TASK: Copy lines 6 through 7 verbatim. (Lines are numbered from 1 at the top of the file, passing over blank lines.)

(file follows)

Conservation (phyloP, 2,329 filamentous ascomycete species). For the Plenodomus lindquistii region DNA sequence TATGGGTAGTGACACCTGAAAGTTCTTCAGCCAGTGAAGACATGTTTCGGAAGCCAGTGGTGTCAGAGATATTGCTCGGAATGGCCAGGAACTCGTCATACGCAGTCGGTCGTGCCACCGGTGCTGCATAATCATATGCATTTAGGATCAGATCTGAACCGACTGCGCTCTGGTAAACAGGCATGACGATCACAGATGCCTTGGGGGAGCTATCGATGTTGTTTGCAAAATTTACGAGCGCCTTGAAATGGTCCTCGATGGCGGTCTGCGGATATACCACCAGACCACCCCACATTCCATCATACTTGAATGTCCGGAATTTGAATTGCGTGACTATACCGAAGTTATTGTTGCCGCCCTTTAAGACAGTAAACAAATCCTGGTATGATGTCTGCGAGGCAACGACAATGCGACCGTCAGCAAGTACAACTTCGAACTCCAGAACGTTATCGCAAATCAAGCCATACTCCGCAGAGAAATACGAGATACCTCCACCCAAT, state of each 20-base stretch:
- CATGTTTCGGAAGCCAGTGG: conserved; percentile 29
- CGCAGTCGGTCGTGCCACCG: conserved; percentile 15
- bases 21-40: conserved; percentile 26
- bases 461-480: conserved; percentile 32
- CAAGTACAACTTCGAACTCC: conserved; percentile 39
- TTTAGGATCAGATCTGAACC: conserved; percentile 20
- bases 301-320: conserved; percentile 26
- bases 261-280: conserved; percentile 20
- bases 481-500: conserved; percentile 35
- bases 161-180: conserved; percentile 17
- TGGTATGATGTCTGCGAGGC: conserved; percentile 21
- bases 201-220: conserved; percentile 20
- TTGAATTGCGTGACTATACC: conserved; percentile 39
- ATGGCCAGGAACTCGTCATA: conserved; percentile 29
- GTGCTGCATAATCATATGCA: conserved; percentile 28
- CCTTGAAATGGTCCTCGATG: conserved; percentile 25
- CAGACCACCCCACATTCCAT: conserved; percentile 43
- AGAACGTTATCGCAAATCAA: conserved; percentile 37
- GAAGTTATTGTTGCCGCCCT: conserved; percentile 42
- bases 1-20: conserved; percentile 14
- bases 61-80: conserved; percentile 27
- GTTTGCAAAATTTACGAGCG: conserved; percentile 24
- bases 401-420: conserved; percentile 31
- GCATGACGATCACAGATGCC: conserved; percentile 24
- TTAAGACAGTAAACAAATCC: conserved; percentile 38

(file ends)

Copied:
- CAAGTACAACTTCGAACTCC: conserved; percentile 39
- TTTAGGATCAGATCTGAACC: conserved; percentile 20